Who Gets to Lead the Multinational Team? An Updated Status Characteristics Perspective

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    Abstract

    This article examines the emergence of informal leadership in multinational teams. Building on and extending status characteristics theory, the article proposes and tests a model that describes how global inequalities reproduce in multinational teams, and accounts for who gets to lead these teams. It is argued that an individual’s language (i.e. a specific status characteristic) and nationality (i.e. a diffuse status characteristic) predict deference received from peers (i.e. leadership status). However, individuals enhance and/or compensate for the effects of their status characteristics by virtue of their core self-evaluations. A study of over 230 individuals from 46 nationalities working in 36 self-managing teams generally supports the expected main and moderation effects. Individual core self-evaluations enhance an otherwise weak effect of English proficiency, but compensate for low levels of national development. The article concludes with implications for practice, and linking micro- and macro-level theories of status and global inequality.
    Original languageEnglish
    JournalHuman Relations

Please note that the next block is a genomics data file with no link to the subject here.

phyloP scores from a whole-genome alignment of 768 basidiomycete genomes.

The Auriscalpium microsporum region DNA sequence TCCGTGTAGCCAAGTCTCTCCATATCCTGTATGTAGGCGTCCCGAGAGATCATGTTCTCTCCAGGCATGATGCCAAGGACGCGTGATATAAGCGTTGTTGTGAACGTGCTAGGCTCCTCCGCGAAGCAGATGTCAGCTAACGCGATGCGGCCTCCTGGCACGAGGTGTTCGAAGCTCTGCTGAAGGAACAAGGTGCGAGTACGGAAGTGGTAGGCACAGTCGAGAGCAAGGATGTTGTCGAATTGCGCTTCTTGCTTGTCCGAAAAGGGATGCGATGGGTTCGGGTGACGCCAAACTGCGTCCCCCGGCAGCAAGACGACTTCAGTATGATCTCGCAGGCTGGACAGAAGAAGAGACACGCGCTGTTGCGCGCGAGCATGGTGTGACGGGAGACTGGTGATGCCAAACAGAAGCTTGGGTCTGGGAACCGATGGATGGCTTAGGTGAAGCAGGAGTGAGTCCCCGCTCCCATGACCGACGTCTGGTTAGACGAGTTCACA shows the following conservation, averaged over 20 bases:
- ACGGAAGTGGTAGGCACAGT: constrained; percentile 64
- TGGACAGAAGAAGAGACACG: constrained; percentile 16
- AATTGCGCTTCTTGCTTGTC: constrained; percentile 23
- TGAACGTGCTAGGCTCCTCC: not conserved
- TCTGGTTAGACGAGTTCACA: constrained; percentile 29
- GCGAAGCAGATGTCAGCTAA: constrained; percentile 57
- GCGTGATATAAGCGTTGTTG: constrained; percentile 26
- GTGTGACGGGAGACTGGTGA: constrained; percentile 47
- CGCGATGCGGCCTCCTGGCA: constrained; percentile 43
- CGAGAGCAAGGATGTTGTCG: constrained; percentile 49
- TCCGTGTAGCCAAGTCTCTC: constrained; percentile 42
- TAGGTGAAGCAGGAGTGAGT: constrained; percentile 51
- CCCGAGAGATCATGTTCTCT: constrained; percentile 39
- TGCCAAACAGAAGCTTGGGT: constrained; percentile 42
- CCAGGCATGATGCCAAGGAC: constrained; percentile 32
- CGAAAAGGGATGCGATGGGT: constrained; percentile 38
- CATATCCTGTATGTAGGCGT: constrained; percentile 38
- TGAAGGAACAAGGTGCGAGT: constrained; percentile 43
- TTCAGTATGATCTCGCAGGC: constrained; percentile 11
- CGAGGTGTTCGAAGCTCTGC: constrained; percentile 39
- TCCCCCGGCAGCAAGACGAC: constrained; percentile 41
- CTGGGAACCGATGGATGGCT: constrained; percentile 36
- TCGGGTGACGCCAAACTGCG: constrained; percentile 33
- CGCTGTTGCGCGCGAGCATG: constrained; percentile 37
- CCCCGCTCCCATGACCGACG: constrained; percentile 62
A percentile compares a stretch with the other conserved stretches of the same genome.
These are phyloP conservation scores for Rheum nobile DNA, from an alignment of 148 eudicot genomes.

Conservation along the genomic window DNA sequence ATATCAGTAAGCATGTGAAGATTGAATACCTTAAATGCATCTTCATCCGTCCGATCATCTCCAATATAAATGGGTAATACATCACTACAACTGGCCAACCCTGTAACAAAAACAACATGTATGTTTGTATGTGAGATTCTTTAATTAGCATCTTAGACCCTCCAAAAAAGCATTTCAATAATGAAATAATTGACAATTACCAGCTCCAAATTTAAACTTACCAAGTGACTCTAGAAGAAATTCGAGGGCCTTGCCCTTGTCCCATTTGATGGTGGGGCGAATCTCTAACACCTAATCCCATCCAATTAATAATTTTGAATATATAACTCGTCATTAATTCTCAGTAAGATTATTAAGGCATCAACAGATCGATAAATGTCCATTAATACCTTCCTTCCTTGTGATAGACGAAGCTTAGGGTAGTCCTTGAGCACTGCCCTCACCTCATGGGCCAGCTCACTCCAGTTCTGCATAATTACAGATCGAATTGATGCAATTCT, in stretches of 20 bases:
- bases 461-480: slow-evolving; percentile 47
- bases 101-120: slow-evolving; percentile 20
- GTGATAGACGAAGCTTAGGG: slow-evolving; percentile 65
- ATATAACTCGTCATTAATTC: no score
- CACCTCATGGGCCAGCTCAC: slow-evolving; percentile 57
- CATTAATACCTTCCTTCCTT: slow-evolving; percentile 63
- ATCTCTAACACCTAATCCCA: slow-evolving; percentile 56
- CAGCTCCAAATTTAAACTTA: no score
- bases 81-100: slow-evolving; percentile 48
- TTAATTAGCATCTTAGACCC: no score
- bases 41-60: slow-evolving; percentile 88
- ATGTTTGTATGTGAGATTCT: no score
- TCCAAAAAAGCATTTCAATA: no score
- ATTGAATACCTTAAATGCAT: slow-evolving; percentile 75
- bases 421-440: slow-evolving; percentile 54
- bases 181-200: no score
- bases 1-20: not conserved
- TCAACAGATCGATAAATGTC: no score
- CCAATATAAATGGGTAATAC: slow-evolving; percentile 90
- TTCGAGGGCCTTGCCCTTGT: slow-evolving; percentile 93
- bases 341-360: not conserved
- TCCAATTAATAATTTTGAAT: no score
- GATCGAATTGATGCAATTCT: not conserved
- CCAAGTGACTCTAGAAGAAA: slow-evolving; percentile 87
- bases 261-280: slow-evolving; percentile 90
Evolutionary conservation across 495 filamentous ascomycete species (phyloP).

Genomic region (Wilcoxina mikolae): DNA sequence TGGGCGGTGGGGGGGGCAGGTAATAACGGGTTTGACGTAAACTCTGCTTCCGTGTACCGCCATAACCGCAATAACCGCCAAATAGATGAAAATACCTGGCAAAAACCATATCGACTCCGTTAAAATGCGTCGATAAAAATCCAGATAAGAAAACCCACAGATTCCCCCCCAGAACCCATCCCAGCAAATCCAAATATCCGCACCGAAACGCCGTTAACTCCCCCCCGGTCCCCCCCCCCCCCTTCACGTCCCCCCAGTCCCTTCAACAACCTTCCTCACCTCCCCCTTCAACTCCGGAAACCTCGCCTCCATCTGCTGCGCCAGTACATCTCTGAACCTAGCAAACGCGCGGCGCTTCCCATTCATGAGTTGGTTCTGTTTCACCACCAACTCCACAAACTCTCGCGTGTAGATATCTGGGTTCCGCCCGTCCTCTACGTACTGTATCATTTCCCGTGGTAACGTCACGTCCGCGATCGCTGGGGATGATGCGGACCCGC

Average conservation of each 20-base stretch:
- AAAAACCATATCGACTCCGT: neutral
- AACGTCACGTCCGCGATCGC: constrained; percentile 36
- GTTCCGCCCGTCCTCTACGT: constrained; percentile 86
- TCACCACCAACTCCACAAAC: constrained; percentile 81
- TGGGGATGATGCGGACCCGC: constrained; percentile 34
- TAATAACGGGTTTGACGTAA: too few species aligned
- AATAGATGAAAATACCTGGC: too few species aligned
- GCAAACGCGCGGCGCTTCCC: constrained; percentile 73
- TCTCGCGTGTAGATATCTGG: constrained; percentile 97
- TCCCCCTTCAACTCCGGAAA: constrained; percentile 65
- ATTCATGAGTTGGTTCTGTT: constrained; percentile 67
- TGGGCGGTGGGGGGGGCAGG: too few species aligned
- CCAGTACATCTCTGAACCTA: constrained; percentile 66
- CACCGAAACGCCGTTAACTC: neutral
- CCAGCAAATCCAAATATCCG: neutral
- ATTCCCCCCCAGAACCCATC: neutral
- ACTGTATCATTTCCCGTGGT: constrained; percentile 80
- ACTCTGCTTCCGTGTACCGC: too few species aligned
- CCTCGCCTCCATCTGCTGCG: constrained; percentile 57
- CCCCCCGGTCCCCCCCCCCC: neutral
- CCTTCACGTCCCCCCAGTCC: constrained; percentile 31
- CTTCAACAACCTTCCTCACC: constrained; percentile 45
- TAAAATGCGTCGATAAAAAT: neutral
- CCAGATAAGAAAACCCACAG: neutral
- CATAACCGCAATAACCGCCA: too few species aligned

Volume70
    Issue number7
    Pages (from-to)883-907
    Number of pages25
    ISSN0018-7267
    DOIs
    Publication statusPublished - Jul 2017

    Keywords

    • Core self-evaluation
    • English proficiency
    • Language
    • Leadership emergence
    • Leadership perception
    • Leadership status
    • Multinational teams
    • National development
    • Nationality
    • Status characteristics

    Cite this

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    language = "English",
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    Who Gets to Lead the Multinational Team? An Updated Status Characteristics Perspective. / Paunova, Minna .

    In: Human Relations, Vol. 70, No. 7, 07.2017, p. 883-907.

    Research output: Contribution to journalJournal articleResearchpeer-review

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